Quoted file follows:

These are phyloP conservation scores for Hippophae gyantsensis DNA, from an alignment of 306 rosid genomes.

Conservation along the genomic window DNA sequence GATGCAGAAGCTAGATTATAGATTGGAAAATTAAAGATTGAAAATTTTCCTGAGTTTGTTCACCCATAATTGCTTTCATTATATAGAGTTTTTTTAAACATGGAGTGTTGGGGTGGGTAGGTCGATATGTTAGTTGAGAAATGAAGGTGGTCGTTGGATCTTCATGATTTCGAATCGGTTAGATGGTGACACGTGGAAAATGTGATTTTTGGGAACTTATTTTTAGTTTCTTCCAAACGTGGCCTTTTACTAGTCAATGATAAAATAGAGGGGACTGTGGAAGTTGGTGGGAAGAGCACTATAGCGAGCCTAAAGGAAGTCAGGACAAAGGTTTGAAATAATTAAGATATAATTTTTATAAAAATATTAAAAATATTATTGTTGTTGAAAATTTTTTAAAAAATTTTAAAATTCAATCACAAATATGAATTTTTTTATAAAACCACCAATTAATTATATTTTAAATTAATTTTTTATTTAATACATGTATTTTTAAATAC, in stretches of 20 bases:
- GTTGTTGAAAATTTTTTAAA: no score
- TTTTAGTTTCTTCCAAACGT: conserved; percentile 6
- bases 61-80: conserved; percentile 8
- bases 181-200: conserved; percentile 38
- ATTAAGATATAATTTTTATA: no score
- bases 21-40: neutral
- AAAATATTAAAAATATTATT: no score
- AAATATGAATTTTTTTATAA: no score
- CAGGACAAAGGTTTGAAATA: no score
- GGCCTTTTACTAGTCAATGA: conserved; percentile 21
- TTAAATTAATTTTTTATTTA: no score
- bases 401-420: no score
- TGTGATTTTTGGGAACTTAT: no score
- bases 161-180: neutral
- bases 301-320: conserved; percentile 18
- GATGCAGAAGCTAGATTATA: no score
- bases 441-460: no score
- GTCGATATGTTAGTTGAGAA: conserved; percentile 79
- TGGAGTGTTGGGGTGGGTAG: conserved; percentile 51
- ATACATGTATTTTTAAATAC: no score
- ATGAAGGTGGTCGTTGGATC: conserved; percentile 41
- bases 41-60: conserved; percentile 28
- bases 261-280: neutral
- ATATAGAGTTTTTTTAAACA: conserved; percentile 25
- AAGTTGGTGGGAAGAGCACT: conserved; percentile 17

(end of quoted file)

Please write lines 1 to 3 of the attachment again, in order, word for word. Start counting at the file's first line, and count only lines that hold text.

These are phyloP conservation scores for Hippophae gyantsensis DNA, from an alignment of 306 rosid genomes.

Conservation along the genomic window DNA sequence GATGCAGAAGCTAGATTATAGATTGGAAAATTAAAGATTGAAAATTTTCCTGAGTTTGTTCACCCATAATTGCTTTCATTATATAGAGTTTTTTTAAACATGGAGTGTTGGGGTGGGTAGGTCGATATGTTAGTTGAGAAATGAAGGTGGTCGTTGGATCTTCATGATTTCGAATCGGTTAGATGGTGACACGTGGAAAATGTGATTTTTGGGAACTTATTTTTAGTTTCTTCCAAACGTGGCCTTTTACTAGTCAATGATAAAATAGAGGGGACTGTGGAAGTTGGTGGGAAGAGCACTATAGCGAGCCTAAAGGAAGTCAGGACAAAGGTTTGAAATAATTAAGATATAATTTTTATAAAAATATTAAAAATATTATTGTTGTTGAAAATTTTTTAAAAAATTTTAAAATTCAATCACAAATATGAATTTTTTTATAAAACCACCAATTAATTATATTTTAAATTAATTTTTTATTTAATACATGTATTTTTAAATAC, in stretches of 20 bases:
- GTTGTTGAAAATTTTTTAAA: no score